Rocklahoma brings fans the best of ’80s hair metal and today’s newest rockers

Soundgarden (Michael Lavine / BB  Gun Press / provided)

Soundgarden (Michael Lavine / BB Gun Press / provided)

Tens of thousands of music fans in the state and from across the nation will converge on the vast fields and farmland near Pryor for three days of hard rock celebration over Memorial Day weekend.

Rocklahoma is an annual event in which music fans trek to see live the rock bands they heard on cassette — yes, cassette — back in the day. But in the decade since its inception, the music and camping festival has grown to feature an eclectic hard rock lineup of international, national and local acts — ’80s hair metal, ’90s grunge and the rock bands of today still show fans love at Rocklahoma, which runs May 26-28 at the Catch the Fever Festival Grounds near Pryor.

Thousands more will pack their RVs, tents, swamp coolers, grills and sleeping bags to commune at Rocklahoma’s expansive campgrounds during the event.

This year’s lineup features Def Leppard, Soundgarden, The Offspring, Suicidal Tendencies, Stone Sour, The Cult, Buckcherry, Ratt, Zakk Sabbath and dozens more performing on three primary outdoor stages. Organizers estimate 70,000 ticketholders will pass through the festival gates.

Zakk Sabbath (Dustin Jack / provided)

Zakk Sabbath (Dustin Jack / provided)

Broad appeal

“We try not to be too narrow with the demographic of who we’re targeting. It’s all rock,” said event organizer Joe Litvag, senior vice president of AEG Presents. “Some may classify it all as ‘hard rock,’ but I think that’s a subjective term.”

Bands established in the ’70s, ’80s, ’90s, and 2000s are represented on this year’s bill.

“There’s a little something for everybody,” Litvag said. “Again, the goal is that people are able to relive some of those fond memories no matter what their age.”

Rocklahoma launched in 2007 as locally organized tribute to ’80s hair-metal bands and was inspired by Cadott, Wisconsin’s Rock Fest event. By 2010, AEG Live was also affiliated with the event and worked to expand its focus.

“When it was just an ’80s hair-band festival, there’s only a certain amount of bands who fit within that subgenre who were worth booking,” Litvag explained. “We don’t want to go completely away from that — I call it the Soul of Rocklahoma, but we had to go wider with who were booking and ultimately with the fans we were attracting. That’s where things turned around.”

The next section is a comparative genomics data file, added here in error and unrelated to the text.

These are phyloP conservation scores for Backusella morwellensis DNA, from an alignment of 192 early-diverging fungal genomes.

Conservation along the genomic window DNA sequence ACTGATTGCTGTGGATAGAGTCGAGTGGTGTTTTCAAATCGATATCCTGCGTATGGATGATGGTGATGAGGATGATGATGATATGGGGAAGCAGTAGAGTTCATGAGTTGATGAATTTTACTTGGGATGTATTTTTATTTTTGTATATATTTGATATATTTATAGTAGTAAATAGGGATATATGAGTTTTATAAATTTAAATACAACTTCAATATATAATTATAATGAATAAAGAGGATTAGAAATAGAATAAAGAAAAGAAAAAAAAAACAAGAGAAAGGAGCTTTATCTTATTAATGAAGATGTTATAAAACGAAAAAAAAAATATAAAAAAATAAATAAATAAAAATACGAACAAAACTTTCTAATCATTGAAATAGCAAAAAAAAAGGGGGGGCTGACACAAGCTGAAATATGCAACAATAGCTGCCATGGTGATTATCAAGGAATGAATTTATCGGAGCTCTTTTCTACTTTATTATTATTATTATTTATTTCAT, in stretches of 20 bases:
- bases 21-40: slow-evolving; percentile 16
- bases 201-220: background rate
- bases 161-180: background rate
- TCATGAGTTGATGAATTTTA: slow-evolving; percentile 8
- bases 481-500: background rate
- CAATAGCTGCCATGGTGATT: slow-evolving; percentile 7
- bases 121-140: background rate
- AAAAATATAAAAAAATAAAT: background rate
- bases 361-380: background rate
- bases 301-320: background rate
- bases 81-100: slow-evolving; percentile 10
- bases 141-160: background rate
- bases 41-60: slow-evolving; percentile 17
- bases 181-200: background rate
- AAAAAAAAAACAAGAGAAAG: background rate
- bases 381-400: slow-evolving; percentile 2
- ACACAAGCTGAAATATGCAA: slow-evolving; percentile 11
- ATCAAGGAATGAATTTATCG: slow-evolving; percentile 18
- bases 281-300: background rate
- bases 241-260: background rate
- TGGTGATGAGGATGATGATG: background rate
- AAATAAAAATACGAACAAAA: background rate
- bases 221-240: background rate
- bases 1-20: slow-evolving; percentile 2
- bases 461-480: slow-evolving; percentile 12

Rocklahoma features over 80 bands on three primary outdoor stages. A fourth stage, located at the campgrounds, showcases after-party entertainment, featuring local and regional acts through the early morning hours.

“The real extracurricular activity at Rocklahoma is the party that happens at the campgrounds,” Litvag said, which is a big reason it happens over Memorial Day weekend. “The party that’s happening at the campgrounds is running 24 hours a day for four days straight.”

The Cult (Dine Alone Records / provided)

The Cult (Dine Alone Records / provided)

Safety first

While music is the primary focus for guests and organizers, Oklahoma’s sometimes-fickle weather also gets plenty of attention.

“We work closely with local law enforcement and meteorologists on-site who are watching the weather in real time,” Litvag said. “It goes without saying that the weather in Oklahoma in May can potentially be unpredictable.”

In 2008, a storm let loose over the festival site, causing a 2 1/2-hour rain delay. On-site meteorologists alerted festival organizers, who evacuated thousands of fans from outdoor stage sites as 65 mph winds and heavy rain collapsed two of the venue’s side stages.

“In just three minutes, we went from rain showers to a storm that I have not seen in my 30 years,” Rocklahoma’s onsite weather expert Mike Orange told The Oklahoman at the time.

“We have a complete safety and emergency plan,” he said, citing safety and fun first.

For Litvag, the biggest reason to attend Rocklahoma is “experiencing new music and reliving those memories for the acts that you love, but the sense of community from making new friends and meeting new people is really what makes this festival special.”

Visit rocklahoma.com or call 866-310-2288.


Rocklahoma

Gates open 2 p.m. daily May 26-28

Catch the Fever Festival Grounds

1421 W. 450 Road, four miles north of Pryor on Highway 69

rocklahoma.com

866-310-2288

$72-$675

Note: Campgrounds open noon May 21 and close noon May 30. Learn more about campgrounds, facilities and pricing at rocklahoma.com.


Print headline: High volume, Rocklahoma brings dozens of ’80s hair metal acts and today’s newest rockers to one enormous outdoor venue.

Brian Daffron

This article was written by an Oklahoma Gazette contributor. To reach an editor, please email jchancellor@okgazette.com with this story's headline in your subject line.

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